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The All NYY Non-HOF Team: Position First Team

I’ve been on a little bit of a Hall-of-Fame kick since the Derek Jeter induction two weeks ago, and have been thinking of a very specific question:

What would be the best Yankees team one could make using only non-Hall of Fame players?

Through the rest of this week, I will make this team. Today we finish this quick series with our positional first team!



Given that this question I became consumed with is specific in nature in narrowing down an entire franchise into effectively one team while excluding the most prominent names of typical discussion (a.k.a Hall-of-Famers), I also wanted to make sure I was honoring players who played long enough in pinstripes to be deserving of the honor. Thus, I’ve also come up with my own rules for requirement:

Position players need to have played 7 years of baseball for the New York Yankees (While pitchers had to pitch 5+ years with the Yankees).

They cannot have been inducted into the Baseball Hall of Fame, be eligible on/for a current/future ballot for the HOF, or currently be playing baseball in the MLB.

Only their time in New York is being considered for their placing/inclusion on the list.

Now that we have these rules understood, let’s get into it!


All-NYY Non-HOF Position Players (First Team):

Catcher: Thurman Munson

Years in NY: 1969-1979

Batting Line: .292/.346/.410 (.756 OPS/116 OPS+), 1558 Hits, 229 HR’s, 701 RBI’s, 46.1 bWAR


There is no other option for who should be the Yankees starting catcher for players not currently in the BBHOF. While he should have had a longer career- which results in lower counting statistics- his accolades are exceptional.

Winner of the 1976 AL MVP, 1970 Rookie of the Year, a 7-time All-Star, and a 3-time Gold Glove winner, few catchers in baseball history can match his peak. His name should come up again soon with a veteran’s committee and he is more than deserving of being a Hall of Famer.Embed from Getty Images


First Base: Don Mattingly

Years in NY: 1982-1995

Batting Line: .307/.358/.471 (.830 OPS/127 OPS+), 2153 Hits, 222 HR’s, 1099 RBI’s, 42.4 bwAR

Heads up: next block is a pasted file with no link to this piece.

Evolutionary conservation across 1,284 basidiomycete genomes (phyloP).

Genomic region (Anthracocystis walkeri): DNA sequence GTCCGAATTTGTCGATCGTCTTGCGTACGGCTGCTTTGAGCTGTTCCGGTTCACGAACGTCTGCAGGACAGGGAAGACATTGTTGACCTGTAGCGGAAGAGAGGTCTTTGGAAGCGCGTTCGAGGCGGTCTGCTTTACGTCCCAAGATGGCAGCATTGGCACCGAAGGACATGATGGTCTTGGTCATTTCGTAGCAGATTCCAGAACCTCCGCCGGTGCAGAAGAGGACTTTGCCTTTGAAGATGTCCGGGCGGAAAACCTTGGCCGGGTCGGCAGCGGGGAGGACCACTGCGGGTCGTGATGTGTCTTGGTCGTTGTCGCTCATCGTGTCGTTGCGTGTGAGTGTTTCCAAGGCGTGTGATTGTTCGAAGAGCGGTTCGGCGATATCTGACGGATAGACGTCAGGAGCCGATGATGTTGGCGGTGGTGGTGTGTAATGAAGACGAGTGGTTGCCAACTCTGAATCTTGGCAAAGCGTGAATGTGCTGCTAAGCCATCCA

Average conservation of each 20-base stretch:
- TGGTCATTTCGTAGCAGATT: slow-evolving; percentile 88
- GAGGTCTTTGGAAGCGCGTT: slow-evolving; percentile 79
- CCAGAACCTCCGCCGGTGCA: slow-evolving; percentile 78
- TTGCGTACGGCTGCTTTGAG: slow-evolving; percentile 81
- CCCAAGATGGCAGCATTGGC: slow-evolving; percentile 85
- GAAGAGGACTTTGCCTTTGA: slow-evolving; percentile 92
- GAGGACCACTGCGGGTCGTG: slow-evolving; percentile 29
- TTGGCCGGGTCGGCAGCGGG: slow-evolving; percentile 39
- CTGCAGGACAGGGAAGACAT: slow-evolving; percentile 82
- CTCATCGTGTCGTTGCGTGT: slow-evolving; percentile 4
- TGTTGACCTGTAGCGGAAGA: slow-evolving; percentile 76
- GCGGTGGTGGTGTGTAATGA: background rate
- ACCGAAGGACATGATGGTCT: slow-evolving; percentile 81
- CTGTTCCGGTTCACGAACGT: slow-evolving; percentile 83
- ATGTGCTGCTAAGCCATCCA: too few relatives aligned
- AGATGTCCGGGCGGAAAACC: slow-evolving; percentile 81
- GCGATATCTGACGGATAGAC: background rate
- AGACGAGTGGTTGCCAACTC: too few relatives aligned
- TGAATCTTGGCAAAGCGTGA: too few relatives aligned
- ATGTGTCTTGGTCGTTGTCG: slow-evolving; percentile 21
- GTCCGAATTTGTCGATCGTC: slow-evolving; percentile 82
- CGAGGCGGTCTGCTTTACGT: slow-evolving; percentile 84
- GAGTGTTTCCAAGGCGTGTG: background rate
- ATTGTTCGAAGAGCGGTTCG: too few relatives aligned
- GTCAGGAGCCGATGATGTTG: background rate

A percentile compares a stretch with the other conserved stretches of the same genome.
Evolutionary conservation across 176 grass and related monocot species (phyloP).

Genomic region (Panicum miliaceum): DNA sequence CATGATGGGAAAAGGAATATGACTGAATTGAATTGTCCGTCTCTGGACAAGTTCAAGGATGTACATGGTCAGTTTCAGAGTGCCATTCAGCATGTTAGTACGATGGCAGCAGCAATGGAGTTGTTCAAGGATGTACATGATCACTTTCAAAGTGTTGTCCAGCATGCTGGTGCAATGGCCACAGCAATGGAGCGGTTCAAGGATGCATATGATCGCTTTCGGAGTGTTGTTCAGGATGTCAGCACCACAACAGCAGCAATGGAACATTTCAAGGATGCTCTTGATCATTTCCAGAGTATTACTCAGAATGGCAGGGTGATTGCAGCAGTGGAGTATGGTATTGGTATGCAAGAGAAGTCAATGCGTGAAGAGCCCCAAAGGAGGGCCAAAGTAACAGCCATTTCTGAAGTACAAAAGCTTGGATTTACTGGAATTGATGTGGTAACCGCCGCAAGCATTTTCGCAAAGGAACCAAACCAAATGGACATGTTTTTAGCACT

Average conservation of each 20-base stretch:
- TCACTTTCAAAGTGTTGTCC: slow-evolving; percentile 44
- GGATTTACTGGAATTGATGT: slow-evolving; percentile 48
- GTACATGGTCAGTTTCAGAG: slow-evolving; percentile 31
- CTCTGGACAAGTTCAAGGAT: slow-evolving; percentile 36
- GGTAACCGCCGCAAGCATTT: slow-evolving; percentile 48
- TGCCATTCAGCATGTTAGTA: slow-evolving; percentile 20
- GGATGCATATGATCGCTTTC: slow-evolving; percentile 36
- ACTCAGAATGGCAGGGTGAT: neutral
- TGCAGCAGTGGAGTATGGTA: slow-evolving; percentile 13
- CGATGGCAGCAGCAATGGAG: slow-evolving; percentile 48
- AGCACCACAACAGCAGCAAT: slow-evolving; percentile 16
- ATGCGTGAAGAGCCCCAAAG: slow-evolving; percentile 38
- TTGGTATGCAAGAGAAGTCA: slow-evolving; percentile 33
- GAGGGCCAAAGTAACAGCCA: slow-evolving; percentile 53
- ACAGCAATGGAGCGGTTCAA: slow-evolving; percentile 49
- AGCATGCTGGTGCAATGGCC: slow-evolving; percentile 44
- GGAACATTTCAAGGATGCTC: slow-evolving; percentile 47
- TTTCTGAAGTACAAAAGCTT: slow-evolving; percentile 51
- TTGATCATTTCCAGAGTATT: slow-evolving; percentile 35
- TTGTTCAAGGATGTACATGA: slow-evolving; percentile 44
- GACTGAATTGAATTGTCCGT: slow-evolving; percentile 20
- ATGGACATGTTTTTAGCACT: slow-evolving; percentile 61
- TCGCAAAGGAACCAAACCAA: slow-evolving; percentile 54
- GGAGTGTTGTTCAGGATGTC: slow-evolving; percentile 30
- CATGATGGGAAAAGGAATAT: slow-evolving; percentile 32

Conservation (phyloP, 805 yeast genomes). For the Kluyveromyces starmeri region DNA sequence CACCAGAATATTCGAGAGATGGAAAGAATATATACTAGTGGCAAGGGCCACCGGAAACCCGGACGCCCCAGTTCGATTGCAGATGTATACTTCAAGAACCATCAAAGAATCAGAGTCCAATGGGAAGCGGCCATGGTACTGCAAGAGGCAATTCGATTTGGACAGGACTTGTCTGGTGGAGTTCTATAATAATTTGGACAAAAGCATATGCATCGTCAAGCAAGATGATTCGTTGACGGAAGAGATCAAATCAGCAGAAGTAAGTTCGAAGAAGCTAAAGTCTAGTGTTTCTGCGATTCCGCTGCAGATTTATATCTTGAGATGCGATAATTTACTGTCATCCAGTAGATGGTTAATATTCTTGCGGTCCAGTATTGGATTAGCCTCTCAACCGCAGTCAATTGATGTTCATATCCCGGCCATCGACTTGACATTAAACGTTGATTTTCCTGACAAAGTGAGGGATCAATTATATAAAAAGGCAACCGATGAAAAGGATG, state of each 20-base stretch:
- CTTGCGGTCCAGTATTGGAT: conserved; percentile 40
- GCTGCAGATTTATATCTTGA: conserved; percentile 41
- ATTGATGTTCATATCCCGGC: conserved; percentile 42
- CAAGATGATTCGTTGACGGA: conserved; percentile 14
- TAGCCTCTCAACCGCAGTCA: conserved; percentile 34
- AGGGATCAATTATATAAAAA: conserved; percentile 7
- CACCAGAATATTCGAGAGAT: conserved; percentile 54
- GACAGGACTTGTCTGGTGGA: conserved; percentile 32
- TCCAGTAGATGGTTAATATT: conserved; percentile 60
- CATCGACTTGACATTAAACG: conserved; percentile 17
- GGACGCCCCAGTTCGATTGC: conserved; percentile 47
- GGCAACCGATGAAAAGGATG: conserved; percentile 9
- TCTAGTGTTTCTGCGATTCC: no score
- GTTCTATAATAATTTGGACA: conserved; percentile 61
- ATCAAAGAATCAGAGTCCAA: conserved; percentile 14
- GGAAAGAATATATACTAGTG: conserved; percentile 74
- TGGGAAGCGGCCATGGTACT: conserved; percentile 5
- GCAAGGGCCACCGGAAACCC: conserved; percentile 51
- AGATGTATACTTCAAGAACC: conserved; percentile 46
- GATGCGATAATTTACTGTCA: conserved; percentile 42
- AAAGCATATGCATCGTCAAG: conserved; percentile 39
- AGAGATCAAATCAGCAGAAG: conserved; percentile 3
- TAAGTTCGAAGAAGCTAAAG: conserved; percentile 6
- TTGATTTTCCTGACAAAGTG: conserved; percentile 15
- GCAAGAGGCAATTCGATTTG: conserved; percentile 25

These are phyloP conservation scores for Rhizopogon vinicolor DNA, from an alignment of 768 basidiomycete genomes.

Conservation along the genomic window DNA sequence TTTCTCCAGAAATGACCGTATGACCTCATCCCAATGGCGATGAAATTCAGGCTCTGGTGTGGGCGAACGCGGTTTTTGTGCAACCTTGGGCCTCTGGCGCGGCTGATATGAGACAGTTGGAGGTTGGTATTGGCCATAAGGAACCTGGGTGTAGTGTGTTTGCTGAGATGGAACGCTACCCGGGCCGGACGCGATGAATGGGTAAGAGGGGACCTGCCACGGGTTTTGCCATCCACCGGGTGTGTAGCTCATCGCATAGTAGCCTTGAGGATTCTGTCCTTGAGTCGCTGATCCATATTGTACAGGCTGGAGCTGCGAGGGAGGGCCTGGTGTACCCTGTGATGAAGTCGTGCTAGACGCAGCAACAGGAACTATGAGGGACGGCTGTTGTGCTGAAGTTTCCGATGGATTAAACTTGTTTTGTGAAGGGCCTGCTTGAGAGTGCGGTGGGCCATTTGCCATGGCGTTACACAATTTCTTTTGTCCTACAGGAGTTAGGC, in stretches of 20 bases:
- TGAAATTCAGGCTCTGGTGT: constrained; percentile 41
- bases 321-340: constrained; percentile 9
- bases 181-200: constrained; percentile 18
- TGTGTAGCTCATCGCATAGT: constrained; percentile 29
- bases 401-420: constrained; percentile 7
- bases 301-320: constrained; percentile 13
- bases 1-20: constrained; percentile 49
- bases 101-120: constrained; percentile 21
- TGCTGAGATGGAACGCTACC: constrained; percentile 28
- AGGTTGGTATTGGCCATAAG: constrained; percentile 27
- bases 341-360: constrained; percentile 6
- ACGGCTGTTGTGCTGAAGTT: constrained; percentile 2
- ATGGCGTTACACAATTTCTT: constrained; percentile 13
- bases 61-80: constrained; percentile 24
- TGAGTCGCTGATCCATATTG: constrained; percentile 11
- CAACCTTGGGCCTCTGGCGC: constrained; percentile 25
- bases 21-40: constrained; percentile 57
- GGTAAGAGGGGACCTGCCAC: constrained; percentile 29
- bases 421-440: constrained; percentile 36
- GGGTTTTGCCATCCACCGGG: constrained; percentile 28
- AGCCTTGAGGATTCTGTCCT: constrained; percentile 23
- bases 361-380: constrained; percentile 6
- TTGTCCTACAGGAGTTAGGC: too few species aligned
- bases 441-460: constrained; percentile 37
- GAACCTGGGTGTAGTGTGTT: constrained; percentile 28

Another Yankee MVP winner (1985), Don Mattingly is a first baseman who is the epitome of a borderline case for the BBHOF. He was a dominant player in the 1980’s, but fell off in the 1990’s after a back injury that ultimately took his career.

Even so, he was a 9-time Gold Glove winner, 6-time All-Star, 3-time Silver Slugger, and he took home a batting title. A future with a plaque is possible for Mattingly; could it also come via managing?Embed from Getty Images


Second Base: Willie Randolph

Years in NY: 1976-1988

Batting Line: .275/.374/.357 (.731 OPS/105 OPS+), 1731 Hits, 48 HR’s, 549 RBI’s, 54.0 bWAR


Outside of the trade that netted the Yankees Babe Ruth from the Red Sox, a trade the Yankees made with the Pirates in 1975 may go down as one of the best in their history. For Doc Medich, the Yankees got back their best second baseman in their history in Willie Randolph. He may also be their most underrated player ever.

A 6-time All-Star and a Silver Slugger winner, Willie played in a very quiet period in Yankee history as the Yankees saw little postseason success in the 1980’s, though he was a member of the 1977 and 1978 World Series winning teams.Embed from Getty Images


Third Base: Graig Nettles

Years in NY: 1973-1983

Batting Line: .253/.329/.433 (.762 OPS/114 OPS+), 1396 Hits, 250 HR’s, 834 RBI’s, 44.4 bWAR


If only not for Brooks Robinson I am convinced that Graig Nettles would already be in the BBHOF. One of the greatest defensive players at third base in baseball history, Nettles only ever won 2 Gold Glove awards due to Robinson’s winning 16 in-a-row (including some that should’ve gone to Nettles). For this smaller hardware collection, it has greatly hurt Nettles’ case.